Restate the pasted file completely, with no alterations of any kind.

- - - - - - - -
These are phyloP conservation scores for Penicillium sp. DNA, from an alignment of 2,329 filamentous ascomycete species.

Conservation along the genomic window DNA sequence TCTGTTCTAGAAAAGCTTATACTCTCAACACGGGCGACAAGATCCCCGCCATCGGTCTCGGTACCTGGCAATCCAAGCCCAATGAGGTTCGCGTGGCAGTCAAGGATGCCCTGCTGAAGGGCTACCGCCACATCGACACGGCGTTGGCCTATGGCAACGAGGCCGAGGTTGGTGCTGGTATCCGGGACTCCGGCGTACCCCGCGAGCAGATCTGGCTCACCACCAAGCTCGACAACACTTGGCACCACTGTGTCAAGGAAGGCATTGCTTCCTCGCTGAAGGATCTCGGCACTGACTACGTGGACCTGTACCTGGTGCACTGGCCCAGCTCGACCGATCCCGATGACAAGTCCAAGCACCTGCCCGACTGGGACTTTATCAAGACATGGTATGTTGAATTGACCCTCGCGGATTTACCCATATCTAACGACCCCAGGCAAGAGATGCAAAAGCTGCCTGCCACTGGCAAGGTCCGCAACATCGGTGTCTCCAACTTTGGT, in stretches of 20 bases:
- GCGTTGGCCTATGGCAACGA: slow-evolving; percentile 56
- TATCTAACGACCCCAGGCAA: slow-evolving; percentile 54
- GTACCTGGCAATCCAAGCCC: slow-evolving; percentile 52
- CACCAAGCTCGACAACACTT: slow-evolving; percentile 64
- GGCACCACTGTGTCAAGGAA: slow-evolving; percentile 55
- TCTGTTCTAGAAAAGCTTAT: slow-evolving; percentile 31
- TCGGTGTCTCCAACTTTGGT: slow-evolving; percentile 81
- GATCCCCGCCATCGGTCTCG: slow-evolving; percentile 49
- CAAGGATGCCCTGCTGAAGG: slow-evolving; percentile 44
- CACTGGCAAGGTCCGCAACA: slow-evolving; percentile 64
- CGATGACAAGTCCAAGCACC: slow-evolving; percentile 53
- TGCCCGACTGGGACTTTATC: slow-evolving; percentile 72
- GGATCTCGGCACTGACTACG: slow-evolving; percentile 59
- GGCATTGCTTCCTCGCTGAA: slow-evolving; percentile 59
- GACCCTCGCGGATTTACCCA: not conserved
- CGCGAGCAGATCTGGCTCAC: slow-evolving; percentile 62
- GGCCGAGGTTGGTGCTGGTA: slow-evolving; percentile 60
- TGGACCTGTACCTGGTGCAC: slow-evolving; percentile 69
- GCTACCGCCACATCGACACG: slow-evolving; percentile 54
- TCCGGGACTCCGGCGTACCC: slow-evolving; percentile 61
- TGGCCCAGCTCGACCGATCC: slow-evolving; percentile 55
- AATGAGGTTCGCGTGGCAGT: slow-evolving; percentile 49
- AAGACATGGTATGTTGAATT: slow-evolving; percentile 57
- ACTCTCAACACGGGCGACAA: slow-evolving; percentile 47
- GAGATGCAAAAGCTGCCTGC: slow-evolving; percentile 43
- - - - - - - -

These are phyloP conservation scores for Penicillium sp. DNA, from an alignment of 2,329 filamentous ascomycete species.

Conservation along the genomic window DNA sequence TCTGTTCTAGAAAAGCTTATACTCTCAACACGGGCGACAAGATCCCCGCCATCGGTCTCGGTACCTGGCAATCCAAGCCCAATGAGGTTCGCGTGGCAGTCAAGGATGCCCTGCTGAAGGGCTACCGCCACATCGACACGGCGTTGGCCTATGGCAACGAGGCCGAGGTTGGTGCTGGTATCCGGGACTCCGGCGTACCCCGCGAGCAGATCTGGCTCACCACCAAGCTCGACAACACTTGGCACCACTGTGTCAAGGAAGGCATTGCTTCCTCGCTGAAGGATCTCGGCACTGACTACGTGGACCTGTACCTGGTGCACTGGCCCAGCTCGACCGATCCCGATGACAAGTCCAAGCACCTGCCCGACTGGGACTTTATCAAGACATGGTATGTTGAATTGACCCTCGCGGATTTACCCATATCTAACGACCCCAGGCAAGAGATGCAAAAGCTGCCTGCCACTGGCAAGGTCCGCAACATCGGTGTCTCCAACTTTGGT, in stretches of 20 bases:
- GCGTTGGCCTATGGCAACGA: slow-evolving; percentile 56
- TATCTAACGACCCCAGGCAA: slow-evolving; percentile 54
- GTACCTGGCAATCCAAGCCC: slow-evolving; percentile 52
- CACCAAGCTCGACAACACTT: slow-evolving; percentile 64
- GGCACCACTGTGTCAAGGAA: slow-evolving; percentile 55
- TCTGTTCTAGAAAAGCTTAT: slow-evolving; percentile 31
- TCGGTGTCTCCAACTTTGGT: slow-evolving; percentile 81
- GATCCCCGCCATCGGTCTCG: slow-evolving; percentile 49
- CAAGGATGCCCTGCTGAAGG: slow-evolving; percentile 44
- CACTGGCAAGGTCCGCAACA: slow-evolving; percentile 64
- CGATGACAAGTCCAAGCACC: slow-evolving; percentile 53
- TGCCCGACTGGGACTTTATC: slow-evolving; percentile 72
- GGATCTCGGCACTGACTACG: slow-evolving; percentile 59
- GGCATTGCTTCCTCGCTGAA: slow-evolving; percentile 59
- GACCCTCGCGGATTTACCCA: not conserved
- CGCGAGCAGATCTGGCTCAC: slow-evolving; percentile 62
- GGCCGAGGTTGGTGCTGGTA: slow-evolving; percentile 60
- TGGACCTGTACCTGGTGCAC: slow-evolving; percentile 69
- GCTACCGCCACATCGACACG: slow-evolving; percentile 54
- TCCGGGACTCCGGCGTACCC: slow-evolving; percentile 61
- TGGCCCAGCTCGACCGATCC: slow-evolving; percentile 55
- AATGAGGTTCGCGTGGCAGT: slow-evolving; percentile 49
- AAGACATGGTATGTTGAATT: slow-evolving; percentile 57
- ACTCTCAACACGGGCGACAA: slow-evolving; percentile 47
- GAGATGCAAAAGCTGCCTGC: slow-evolving; percentile 43